Paul Hayward, of The Daily Telegraph, wonders whether men’s tennis has reached the end of a golden era following the premature defeats of Rafael Nadal and Roger Federer. “Re-visiting Rafael Nadal’s first-round exit here, and Federer’s fall two days later, you see just how blessed men’s tennis has been over the past 10 years, and how Wimbledon might struggle for glamour, brilliance and edge if the quartet is reduced to a duo of Novak Djokovic and Andy Murray. In any other age, a rolling Djokovic-Murray power struggle would be enough by itself, but tennis has grown fat and happy on its menu of Swiss virtuoso, Spanish demon, Scottish homeboy and Serbian warrior.”
Tim Lewis, of The Guardian, enjoys the contrast in styles and even eras, as represented by the 42-year-old Japanese Kimiko Date-Krumm and Romania’s Aleandra Cadantu in their second round ladies’ singles match. “Since her comeback in 2008, Date-Krumm’s matches often feel like watching a player from a different era,” he writes. “She learned the game using a wooden racket in the 1970s and even now her ground strokes have a flat trajectory, with little of the swirling, dive-bombing spin that modern equipment makes possible. Her metronomic serve does scarcely more than put the ball into play.
“Yesterday, against Cadantu, the speed gun registered 81mph so often that it seemed there must be a mechanical malfunction... The Romanian is very much a modern player: swishing ponytail; suntan the colour of a teak coffee table; 100mph-plus serve. At the changeovers, Cadantu had a selection of three drinks of different shades while Date-Krumm sipped from a bottle of Evian, old school.”
This is the first time in 101 years that no American has reached the third round of the gentlemen’s singles. Simon Briggs, in The Daily Telegraph, looks at the impact it has had on the sport’s huge American business and the lure of other American sports like basketball, American football and baseball, where greater fortunes can be made. “If you are a talented young sportsman, dreaming of a high roller’s lifestyle, chances are you will leave the racket on the shelf and pick up a glove, a puck or a shoulder-pad instead,” writes Briggs.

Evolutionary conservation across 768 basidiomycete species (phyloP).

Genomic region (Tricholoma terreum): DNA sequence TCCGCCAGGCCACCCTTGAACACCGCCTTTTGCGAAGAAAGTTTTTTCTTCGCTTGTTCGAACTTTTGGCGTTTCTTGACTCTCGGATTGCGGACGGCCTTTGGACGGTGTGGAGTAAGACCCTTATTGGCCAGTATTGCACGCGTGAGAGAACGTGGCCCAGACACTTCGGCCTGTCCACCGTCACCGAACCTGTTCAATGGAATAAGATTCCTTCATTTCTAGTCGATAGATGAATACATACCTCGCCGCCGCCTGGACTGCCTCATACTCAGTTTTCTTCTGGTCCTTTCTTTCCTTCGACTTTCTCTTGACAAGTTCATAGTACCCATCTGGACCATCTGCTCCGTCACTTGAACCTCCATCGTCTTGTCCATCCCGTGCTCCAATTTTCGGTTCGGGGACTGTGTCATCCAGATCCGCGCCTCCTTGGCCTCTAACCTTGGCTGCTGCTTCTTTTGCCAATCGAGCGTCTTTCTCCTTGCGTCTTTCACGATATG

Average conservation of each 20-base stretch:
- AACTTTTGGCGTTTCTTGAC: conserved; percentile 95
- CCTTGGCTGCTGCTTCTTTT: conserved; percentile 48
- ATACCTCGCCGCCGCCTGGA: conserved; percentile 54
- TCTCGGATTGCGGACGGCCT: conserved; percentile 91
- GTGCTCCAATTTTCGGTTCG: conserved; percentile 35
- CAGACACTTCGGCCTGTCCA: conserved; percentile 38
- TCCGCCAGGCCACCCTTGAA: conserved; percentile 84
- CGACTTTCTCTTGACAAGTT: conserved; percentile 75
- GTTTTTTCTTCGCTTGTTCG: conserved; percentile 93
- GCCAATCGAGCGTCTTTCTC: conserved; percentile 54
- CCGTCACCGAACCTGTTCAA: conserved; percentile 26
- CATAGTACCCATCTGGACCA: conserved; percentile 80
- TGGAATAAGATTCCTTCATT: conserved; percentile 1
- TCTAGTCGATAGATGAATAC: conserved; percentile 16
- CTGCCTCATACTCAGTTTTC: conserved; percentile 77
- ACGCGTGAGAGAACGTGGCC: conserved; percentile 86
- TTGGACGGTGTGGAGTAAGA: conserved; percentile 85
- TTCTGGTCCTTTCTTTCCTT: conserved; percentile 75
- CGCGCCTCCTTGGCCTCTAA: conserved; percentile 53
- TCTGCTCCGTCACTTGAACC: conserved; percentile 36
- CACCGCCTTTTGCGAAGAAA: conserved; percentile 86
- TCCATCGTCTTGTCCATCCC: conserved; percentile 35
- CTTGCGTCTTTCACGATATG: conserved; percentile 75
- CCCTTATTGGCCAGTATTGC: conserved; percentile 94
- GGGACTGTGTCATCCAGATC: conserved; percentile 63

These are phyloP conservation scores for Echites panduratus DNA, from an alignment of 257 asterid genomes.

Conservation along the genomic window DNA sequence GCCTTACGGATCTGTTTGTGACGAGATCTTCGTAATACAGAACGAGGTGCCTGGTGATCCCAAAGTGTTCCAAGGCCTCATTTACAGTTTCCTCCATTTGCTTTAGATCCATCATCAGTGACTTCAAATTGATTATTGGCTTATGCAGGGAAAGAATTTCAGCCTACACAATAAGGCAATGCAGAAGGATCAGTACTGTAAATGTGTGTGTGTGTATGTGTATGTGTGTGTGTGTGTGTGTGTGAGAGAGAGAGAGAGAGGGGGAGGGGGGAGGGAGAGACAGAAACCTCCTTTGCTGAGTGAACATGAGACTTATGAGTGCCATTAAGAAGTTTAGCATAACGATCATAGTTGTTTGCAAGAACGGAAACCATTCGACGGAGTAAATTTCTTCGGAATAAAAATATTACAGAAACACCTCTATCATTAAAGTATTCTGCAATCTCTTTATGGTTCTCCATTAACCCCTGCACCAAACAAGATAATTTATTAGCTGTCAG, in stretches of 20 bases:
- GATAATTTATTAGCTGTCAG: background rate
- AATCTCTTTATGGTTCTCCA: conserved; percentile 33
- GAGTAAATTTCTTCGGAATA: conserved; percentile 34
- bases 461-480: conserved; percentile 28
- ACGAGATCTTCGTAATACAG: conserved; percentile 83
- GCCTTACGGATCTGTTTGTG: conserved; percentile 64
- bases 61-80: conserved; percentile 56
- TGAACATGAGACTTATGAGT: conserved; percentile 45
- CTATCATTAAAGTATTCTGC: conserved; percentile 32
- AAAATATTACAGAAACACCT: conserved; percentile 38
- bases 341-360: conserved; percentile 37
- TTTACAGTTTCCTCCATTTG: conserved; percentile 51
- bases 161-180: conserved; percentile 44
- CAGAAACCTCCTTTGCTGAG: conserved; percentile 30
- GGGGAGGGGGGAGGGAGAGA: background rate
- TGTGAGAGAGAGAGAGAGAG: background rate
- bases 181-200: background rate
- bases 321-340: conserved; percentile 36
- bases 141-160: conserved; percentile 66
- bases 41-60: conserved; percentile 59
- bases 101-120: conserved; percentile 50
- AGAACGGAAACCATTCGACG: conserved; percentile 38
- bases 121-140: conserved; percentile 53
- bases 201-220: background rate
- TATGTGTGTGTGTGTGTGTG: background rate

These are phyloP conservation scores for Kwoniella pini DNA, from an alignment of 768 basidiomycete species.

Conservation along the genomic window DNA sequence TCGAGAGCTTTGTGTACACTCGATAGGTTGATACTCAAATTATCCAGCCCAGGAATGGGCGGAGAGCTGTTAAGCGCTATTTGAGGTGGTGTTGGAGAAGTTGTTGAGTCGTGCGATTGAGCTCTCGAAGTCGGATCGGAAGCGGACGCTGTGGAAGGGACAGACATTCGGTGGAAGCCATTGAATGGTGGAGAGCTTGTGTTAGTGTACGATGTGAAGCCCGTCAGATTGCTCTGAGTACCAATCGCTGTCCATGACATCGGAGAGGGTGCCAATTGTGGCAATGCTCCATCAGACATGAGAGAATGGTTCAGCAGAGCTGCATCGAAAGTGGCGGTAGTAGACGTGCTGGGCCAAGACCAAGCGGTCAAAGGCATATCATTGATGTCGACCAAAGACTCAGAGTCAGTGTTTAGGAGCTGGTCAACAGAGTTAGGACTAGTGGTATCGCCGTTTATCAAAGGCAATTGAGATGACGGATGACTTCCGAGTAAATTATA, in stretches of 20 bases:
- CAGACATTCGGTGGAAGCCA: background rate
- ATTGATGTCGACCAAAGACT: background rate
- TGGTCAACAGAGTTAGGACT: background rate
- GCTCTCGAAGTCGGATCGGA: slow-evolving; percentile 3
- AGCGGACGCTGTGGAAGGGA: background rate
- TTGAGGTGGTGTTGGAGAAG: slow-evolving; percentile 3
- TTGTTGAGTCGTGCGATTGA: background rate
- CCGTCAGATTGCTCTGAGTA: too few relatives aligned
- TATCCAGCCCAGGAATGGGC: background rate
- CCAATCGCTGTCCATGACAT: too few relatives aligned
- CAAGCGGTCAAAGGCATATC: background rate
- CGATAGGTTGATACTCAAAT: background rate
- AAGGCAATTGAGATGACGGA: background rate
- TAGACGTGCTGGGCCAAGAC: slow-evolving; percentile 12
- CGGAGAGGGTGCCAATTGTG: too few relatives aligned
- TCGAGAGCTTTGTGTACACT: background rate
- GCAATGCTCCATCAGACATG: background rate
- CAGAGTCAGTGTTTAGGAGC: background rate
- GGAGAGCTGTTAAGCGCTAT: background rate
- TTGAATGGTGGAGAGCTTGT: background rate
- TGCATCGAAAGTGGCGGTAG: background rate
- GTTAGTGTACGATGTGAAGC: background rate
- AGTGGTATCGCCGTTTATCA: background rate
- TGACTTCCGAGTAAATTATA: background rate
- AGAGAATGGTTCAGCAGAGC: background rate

Imogen Fox, in The Guardian, has found an unlikely fashion icon flying high among the ‘A’ list celebrities at this year’s Championships. She notes that Andy Murray’s girlfriend Kim Sears and Pippa Middleton “both favour pastels, wedge sandals and posh bags. Nice enough, but the pair lack the sartorial bite to be regarded as memorable All England Club trendsetters”.
Fox feels that strongest fashion statement of all has been made by Rufus, the hawk who is employed each year by the tournament to keep the pigeons away from the grass courts. She writes: “His purple and green moulded hood, complete with leather and gold plume, strikes the right sort of showman-like wardrobe note that Wimbledon 2013 is thus far missing – and it would not look out of place on an Alexander McQueen catwalk either.”
20:24...But boy, it was a barrow-load of fun. I hope you enjoyed it even half as much as we did. Thank you for all your messages throughout, you've been the glue holding us together as the edges frayed amid the madness. Now if you'll excuse me, it's time for us Brits to raise a toast to Andy Murray and Fred Perry. British sporting legends both.
20:19It was the wackiest of Wimbledons with the most unlikely of headline-makers: Sergiy Stakhovsky, Steve Darcis, Michelle Larcher de Brito, Kimiko-Date Krumm, Jerzy Janowicz, Sabine Lisicki, Marion Bartoli...View all